On goes the saga of my research into the history of the women who were listed in the 1909 business directory for Sioux Falls. This is just preliminary research through online search engines and Ancestry.com, sources are cited in the text.
Miss Rose Lynch
Miss Lynch was listed in the 1909 business directory as the proprietor of the Cascade Rooming House. In the 1907 city directory, there is a Rose E. Linch who was proprietor of The Grand at 225 1/2 N. Main Ave [Sioux Falls City Directory (1907), 202]. Her husband Fred worked as a printer at Ross & Ross. Ella Rose Schlecht was born in Iowa in 1869 to parents who were of German heritage, and she married Fred Linch in 1898 [Twelfth U.S. Census, E.D. #319 (1900), 11]. She may have had a daughter previously with Nick Souvingier [Record for Mary Anna Souvingier, born 1887, Turner County, #733414, South Dakota Birth Records With Birth Dates Over 100 Years. South Dakota Department of Health, Pierre, South Dakota via Ancestry.com].
By 1908, Rose and Fred had divorced but both soon remarried [#10724, South Dakota Marriage Index, 1905-1914, 1950-2013 and South Dakota Marriage Certificates, 1905-1949. Pierre, SD, USA: South Dakota Department of Health via Ancestry.com]. In 1909, Rose married Howard Tanner from Chester, S.D. and they lived there, where Howard ran a saloon [#17528, South Dakota Marriage Index, 1905-1914, via Ancestry.com; Thirteenth U.S. Census, E.D. #265 (May 5, 1910), 10B]. Rose died in 1918 and was buried in Woodlawn Cemetery in Sioux Falls [“Rosa E. Tanner,” Find-a-Grave website; #1401841, Iowa, Deaths and Burials, 1850-1990. Salt Lake City, Utah: FamilySearch, 2013 via Ancestry.com].
Margaret Martin was listed in the 1909 business directory as a hairdresser. The census records vary widely on her date and place of birth, from 1874 to 1881 and between New York, South Dakota, and North Dakota [Fourteenth U.S. Census, ED #186 (1920), Sheet 5B; Fifteenth U.S. Census, ED #50-29 (1930), 3A; Sixteenth U.S. Census, ED #50-25B (1940), Sheet 14A]. Her gravestone in St. Michael’s Catholic Cemetery in Sioux Falls records her birth as 1874 and her death in 1948 [“Margaret Martin,” Find-a-Grave website].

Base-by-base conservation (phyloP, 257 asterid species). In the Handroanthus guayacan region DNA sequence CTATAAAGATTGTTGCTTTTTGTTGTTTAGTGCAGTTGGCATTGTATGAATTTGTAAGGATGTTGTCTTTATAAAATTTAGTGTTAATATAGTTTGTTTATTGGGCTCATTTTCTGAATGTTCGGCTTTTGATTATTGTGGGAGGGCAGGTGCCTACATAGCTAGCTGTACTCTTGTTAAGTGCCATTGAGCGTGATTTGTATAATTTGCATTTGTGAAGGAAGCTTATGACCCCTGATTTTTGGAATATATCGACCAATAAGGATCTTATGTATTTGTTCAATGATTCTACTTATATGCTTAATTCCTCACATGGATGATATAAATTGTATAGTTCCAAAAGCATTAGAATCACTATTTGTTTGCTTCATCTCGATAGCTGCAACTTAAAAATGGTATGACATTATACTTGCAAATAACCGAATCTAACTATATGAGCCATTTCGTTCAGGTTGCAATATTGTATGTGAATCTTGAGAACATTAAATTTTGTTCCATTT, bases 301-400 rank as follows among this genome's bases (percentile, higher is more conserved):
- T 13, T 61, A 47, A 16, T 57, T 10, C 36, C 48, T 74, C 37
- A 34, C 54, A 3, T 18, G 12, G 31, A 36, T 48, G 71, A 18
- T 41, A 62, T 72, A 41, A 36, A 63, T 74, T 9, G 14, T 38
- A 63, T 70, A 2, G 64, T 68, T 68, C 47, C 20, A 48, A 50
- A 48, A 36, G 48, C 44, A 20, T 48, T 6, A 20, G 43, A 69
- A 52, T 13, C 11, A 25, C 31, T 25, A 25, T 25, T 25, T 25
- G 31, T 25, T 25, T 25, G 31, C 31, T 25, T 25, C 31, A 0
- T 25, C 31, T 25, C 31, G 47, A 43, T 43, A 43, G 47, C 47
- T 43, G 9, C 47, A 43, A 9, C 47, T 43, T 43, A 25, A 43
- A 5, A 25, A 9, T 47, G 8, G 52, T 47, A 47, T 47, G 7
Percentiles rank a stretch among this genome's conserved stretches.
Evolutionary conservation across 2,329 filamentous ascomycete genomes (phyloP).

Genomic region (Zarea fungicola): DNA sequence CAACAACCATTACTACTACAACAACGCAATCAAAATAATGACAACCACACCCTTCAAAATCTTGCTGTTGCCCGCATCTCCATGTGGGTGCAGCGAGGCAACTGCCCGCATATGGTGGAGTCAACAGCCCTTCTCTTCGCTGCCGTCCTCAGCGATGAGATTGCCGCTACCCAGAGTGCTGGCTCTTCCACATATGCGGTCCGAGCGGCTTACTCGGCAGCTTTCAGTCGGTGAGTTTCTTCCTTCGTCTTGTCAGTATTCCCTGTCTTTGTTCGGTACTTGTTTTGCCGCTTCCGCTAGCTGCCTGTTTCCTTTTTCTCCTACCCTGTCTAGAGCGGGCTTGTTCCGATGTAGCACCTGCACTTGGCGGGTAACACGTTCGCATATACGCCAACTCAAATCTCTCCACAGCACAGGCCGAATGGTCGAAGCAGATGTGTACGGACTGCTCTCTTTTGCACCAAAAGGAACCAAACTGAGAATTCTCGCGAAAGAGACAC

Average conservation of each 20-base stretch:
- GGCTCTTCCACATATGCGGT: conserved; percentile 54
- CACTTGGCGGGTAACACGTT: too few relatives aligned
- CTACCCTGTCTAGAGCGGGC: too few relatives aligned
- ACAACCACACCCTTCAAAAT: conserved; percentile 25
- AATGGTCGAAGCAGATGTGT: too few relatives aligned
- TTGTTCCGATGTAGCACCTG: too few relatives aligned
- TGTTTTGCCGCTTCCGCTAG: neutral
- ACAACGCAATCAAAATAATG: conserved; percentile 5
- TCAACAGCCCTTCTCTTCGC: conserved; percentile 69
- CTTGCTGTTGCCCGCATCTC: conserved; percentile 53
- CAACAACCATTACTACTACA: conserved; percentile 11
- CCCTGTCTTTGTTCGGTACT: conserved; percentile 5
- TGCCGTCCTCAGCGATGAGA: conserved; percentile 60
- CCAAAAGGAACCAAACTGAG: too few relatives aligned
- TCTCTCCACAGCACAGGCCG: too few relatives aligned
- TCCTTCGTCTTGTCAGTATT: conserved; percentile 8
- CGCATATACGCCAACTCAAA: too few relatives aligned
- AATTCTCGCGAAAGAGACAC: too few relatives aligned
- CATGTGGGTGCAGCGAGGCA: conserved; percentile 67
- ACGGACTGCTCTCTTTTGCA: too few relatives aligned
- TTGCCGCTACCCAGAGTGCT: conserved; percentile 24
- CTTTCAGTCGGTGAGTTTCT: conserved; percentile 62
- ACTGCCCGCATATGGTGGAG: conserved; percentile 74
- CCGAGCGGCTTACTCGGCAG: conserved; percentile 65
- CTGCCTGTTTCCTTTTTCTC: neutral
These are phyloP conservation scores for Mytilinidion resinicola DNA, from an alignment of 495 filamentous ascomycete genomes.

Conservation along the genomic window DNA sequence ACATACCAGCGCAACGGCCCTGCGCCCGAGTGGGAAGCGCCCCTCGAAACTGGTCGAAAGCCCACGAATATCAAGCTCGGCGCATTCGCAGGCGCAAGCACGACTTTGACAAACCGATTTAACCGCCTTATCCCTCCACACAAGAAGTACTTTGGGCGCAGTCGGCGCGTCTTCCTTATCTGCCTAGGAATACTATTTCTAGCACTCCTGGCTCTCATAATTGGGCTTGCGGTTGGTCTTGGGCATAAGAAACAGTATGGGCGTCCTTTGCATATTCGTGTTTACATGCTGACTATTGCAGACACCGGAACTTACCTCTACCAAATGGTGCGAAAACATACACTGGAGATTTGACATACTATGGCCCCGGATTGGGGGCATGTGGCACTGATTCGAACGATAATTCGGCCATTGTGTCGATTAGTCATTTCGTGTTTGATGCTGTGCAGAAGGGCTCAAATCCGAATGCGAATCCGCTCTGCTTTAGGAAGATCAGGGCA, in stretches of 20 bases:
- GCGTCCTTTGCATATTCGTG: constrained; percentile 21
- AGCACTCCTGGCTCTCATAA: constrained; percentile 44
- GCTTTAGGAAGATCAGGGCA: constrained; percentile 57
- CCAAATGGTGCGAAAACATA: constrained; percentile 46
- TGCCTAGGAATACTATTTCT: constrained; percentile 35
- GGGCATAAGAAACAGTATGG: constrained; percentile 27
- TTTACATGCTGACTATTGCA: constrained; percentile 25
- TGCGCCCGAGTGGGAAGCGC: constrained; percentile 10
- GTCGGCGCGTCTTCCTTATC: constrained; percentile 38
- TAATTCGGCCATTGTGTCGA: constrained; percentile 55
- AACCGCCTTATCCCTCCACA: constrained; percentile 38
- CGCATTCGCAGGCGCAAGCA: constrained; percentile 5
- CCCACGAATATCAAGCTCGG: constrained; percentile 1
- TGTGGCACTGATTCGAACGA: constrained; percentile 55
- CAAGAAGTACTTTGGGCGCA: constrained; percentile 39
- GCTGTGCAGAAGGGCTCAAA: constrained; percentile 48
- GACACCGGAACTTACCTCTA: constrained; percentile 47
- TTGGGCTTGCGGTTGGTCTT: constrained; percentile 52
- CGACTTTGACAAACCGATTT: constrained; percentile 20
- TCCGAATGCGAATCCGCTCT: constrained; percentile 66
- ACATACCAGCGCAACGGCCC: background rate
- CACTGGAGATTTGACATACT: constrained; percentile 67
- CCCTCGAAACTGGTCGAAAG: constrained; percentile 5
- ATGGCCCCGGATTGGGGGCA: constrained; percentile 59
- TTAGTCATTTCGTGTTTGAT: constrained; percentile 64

In Sioux Falls early on, she worked on Main Avenue, in the Cascade Building, and in the Masonic Temple building [Sioux Falls City Directory (1898), 436, (1900), 205 and (1903), 289]. Then, for over forty years, she operated a beauty shop in the Minnehaha Building [Sioux Falls City Directory (1906), 146, (1911), 437, (1913), 466, (1928), 505, (1935), 194, (1940), 227, (1947), 636]. While she was the only hair dresser listed in the 1898 directory, there were fifty-two listings under “beauty shops” in 1939 [Sioux Falls City Directory (1900), 205 and (1939), 523].
In 1900, she lived with her mother “E.G.” and sister Mary (a manicurist) on Main Avenue [Twelfth U.S. Census, ED #260 (1900), Sheet 4]. For years, she lived in a house she owned at 708 S. Spring Avenue, for a time with her mother Ellen and then brother William, then took lodgings in larger houses on N. Summit Avenue [Sioux Falls City Directories; 1920 census; 1930 census].
Images of the old Minnehaha Block can be found in the online collections of the Siouxland Heritage Museums. One image from 1890 near the end of the building’s construction is linked here.
Miss Catherine McDonald
Miss McDonald was listed in the 1909 Sioux Falls business directory as running a restaurant. Catherine was born in Massachusetts in about 1865/1867 to parents from Vermont of Irish Protestant heritage [Thirteenth U.S. Census, ED #331 (April 18, 1910), sheet 3A; 1915 South Dakota census, sheet 694]. “Kate” E. McDonald came to South Dakota in about 1878 and initially worked as a domestic servant–in the 1880s, for hardware store owner, C.H. Vincent [Tenth U.S. Census, ED #20 (June 2, 1880), 10; 1915 state census; Sioux Falls City Directory (1888), 103, 165, (1889), 134]. At the turn of the century, Kate ran a boarding house on 123 1/2 S. Phillips Avenue [Sioux Falls City Directory (1898), 136, (1900), 114; Twelfth U.S. Census, ED #260 (June 2, 1900), sheet 3]. Later, Kate ran a boarding house at 328 1/2 S. Phillips (were KELO TV is now) and in the Van Eps Block at 118 1/2 N. Phillips Avenue (not extant) [Polk-Avery’s Sioux Falls City Directory (1903), 272, (1904), 162, (1909), 177, (1910), 308, (1911), 406; 1910 census]. The only record close to her name that I can find in the 1920 census doesn’t quite seem to fit, her occupation was listed as practical nurse and her birthplace Minnesota… [Fourteenth U.S. Census, ED #197 (January 3, 1920), sheet 1B]. She was still living at the time of the state census in 1925 and is listed in the city directory as “dom,” likely domestic servant at 1117 W. 9th Street [Sioux Falls City Directory (1925), 263].